Your life is much like you being locked in a school, where the only way out is to die. So what are you going to do? You can’t avoid the death part. So what’s left? Are you going to sit in a desk and not move because you don’t know where you’re supposed to go, or what you’re supposed to do?
Are you going to spend all of your time pulling on the doors the entire time, hoping in vain that they’ll suddenly open and you’ll be able to see the workings of the world outside your school even though you know that’s not possible? Or are you going to accept that you’re in there for an unknown amount of time, and are you going to spend that time actually living or not?
TV shows that wrap up a mystery in 44 minutes have taught you to think that there are always answers and that you can have those answers in short order. But the universe is far too big a mystery for you to ever figure it out. So why do you waste time trying to wrap your head around something so enormous? Why not just live instead?
The healthy people haven’t figured out all meaning. They’ve surrendered. They’ve given up trying to figure out where all the books come from. They just find a comfortable spot in the library and they settle in to enjoying the reading.
So many people I meet are trying to figure life out. I understand how they would be lead there by modern discourse, but do we really think there’s an answer to that? Do we really believe that there’s a God-knowledge? That we can know everything? That we can understand everything? That is not what Enlightenment is. We should easily be able to recognize the impossibility of that.
What goes on outside the school is truly not our concern. It is beyond our capacity for individual understanding. And since there is no grading inside the school, that also means that there is nothing specific to achieve. So all that is left is surrender. Or put another way: freedom.
You have a gym, a library, science and art rooms —you have the freedom to fulfil every sort of interest. So don’t sit in wherever you started, worrying that you might pick the wrong room, or worried that you might not get a good-enough grade.
There is no grading in the school of life. You simply attend. You get to meet some schoolmates who float through your life-school, you grow through learning, you physically express yourself through sports and play, and maybe you even brighten things up with some art or music. But there’s no right or wrong thing to do. The school is just a school. There’s no way to win at it. It’s just a chance—an opportunity to Be.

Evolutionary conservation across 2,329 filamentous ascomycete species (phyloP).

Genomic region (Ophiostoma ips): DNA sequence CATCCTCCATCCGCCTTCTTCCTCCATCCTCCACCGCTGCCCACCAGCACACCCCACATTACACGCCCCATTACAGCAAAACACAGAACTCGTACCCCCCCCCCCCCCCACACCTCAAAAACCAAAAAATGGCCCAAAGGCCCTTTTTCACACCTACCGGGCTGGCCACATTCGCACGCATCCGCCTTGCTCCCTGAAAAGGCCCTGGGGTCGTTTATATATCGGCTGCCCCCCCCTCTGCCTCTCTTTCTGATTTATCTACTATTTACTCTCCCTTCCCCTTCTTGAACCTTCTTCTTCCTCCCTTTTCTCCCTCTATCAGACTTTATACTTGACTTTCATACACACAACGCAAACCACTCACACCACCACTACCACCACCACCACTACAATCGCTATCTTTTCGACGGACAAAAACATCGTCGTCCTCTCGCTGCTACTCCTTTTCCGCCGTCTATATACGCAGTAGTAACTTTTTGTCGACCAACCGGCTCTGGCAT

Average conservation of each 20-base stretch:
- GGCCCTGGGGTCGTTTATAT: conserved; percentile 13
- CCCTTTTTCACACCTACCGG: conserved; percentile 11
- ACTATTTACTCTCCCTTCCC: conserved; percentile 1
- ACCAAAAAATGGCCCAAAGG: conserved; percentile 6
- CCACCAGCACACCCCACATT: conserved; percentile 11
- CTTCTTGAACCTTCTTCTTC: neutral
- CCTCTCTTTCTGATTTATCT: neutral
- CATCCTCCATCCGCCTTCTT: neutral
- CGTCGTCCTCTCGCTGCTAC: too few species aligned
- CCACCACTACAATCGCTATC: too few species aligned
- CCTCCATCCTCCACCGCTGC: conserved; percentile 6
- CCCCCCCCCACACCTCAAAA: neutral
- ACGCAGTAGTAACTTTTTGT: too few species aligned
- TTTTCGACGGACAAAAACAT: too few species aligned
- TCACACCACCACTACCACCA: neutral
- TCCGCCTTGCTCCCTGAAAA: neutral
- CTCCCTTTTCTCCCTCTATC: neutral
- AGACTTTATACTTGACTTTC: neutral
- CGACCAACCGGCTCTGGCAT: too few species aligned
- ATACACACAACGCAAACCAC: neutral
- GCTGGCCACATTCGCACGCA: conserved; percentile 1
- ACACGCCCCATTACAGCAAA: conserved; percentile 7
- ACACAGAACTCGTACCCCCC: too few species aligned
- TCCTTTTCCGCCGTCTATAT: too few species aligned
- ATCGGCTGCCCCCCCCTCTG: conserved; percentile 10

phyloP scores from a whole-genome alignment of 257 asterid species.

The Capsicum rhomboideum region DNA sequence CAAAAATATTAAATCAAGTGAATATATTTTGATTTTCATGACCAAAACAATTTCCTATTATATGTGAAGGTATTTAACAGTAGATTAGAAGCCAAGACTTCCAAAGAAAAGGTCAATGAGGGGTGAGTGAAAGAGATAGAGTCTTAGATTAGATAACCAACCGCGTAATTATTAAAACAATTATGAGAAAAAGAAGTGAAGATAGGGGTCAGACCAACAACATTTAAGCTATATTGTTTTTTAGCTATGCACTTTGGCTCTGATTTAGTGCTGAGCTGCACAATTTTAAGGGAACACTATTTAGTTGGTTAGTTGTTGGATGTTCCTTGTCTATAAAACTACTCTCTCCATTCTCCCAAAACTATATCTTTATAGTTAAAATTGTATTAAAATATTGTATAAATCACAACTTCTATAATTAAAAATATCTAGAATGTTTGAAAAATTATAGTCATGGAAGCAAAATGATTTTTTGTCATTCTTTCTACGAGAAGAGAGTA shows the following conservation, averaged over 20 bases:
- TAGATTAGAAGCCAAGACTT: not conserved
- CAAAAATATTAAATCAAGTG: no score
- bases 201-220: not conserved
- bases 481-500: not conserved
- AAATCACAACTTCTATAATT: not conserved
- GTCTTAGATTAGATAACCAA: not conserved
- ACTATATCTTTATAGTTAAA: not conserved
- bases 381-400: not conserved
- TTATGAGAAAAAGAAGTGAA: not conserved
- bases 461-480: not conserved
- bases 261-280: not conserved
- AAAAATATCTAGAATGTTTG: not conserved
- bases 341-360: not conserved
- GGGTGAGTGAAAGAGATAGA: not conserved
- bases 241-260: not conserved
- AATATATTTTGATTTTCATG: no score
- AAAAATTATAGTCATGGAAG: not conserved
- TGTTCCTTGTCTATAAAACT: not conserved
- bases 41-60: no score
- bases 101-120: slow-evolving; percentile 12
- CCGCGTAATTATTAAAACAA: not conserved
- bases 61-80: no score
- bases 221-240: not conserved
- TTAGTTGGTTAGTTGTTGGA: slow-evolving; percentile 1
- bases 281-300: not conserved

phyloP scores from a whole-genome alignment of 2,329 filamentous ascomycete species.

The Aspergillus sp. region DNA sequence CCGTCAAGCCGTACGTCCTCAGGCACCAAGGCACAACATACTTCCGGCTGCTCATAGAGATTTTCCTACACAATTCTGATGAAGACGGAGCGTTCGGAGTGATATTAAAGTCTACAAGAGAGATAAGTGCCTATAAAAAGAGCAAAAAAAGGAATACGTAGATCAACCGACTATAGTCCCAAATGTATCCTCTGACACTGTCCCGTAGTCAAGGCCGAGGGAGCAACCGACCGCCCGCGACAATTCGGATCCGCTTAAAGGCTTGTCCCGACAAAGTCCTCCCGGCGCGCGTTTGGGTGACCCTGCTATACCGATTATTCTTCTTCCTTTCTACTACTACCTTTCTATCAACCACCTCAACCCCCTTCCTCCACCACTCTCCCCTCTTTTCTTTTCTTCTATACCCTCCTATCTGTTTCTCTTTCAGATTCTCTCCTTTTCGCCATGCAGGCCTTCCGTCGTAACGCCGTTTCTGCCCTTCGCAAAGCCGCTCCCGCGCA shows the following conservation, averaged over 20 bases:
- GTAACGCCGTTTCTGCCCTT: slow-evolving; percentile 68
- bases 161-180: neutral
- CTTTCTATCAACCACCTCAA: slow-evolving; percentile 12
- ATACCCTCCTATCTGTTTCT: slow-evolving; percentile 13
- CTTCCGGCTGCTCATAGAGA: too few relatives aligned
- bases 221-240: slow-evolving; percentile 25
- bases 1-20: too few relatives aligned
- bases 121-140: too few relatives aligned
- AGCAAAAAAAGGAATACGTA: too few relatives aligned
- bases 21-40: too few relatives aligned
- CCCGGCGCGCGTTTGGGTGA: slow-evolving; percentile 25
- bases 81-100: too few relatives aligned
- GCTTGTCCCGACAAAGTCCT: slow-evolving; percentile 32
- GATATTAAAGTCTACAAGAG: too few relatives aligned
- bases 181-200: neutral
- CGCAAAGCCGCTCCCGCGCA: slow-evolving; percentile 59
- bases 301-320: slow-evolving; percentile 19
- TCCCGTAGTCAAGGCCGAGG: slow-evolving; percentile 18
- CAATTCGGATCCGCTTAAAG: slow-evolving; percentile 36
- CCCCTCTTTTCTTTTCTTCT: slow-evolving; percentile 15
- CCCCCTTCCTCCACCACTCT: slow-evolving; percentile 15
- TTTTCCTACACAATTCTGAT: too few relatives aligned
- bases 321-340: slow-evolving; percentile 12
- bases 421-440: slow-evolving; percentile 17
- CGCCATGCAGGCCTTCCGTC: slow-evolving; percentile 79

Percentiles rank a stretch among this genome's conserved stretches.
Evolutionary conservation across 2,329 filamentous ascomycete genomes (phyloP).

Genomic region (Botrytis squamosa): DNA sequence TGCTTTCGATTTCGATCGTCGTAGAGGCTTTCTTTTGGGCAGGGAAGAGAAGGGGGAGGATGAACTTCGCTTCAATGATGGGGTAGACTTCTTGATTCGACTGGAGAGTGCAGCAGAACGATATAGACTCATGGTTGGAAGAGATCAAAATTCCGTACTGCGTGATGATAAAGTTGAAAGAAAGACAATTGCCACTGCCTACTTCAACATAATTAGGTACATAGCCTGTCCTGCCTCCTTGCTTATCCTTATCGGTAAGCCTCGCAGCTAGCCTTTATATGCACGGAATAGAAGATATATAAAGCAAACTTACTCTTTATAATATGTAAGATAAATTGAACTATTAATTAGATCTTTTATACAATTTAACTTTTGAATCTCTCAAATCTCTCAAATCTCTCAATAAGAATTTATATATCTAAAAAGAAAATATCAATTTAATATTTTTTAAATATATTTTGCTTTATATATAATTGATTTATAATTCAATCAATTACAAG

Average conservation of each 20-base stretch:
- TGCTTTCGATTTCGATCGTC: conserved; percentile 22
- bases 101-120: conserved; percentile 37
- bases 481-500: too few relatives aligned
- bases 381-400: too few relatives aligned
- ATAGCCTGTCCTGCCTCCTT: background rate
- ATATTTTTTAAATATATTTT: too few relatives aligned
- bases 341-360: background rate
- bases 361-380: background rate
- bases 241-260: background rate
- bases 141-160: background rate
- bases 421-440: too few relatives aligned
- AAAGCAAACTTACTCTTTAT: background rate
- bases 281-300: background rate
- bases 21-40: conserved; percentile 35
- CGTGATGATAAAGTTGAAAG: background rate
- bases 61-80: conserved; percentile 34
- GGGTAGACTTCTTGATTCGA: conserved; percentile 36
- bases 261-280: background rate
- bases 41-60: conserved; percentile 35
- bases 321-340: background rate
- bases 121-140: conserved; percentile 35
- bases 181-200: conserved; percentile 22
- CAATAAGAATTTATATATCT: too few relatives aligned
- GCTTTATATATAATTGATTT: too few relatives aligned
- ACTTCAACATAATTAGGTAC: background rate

People are looking for a path. But there is no path through the school of life. There is no right order to go through the rooms in. There is no way to win within the context of the school. There is only attendance. You simply have to be there. After that, you are a free soul.
What are you doing with your freedom? Really ask yourself how you’re spending it. Because it is limited.
I can assure you, when the Principal comes to tell you that you have to leave, you will suddenly want to visit every classmate, you will want to run and jump and play in the gym, you will want to read every book in the library, and you will want to fill every canvass in the art room with paint.
Don’t delay doing those things. Because you’ll never get answers to the big questions anyway. The living of your life will be your only possible answer.
Don’t waste your life thinking there’s a right or wrong way to live. Just go meet your friends on the courts, play some games and have some fun. Because that’s how you succeed as a student of life.
A serious childhood brain injury lead Scott to spend his entire life meditating on the concepts of thought, consciousness, reality and identity. It made others as strange to him as he was to them. When he realized people were confused by their own over-thinking, Scott began teaching others to understand reality. He is currently CBC Radio Active’s Wellness Columnist, as well as a writer, speaker and mindfulness instructor based in Edmonton, AB where he still finds it strange to write about himself in the third person.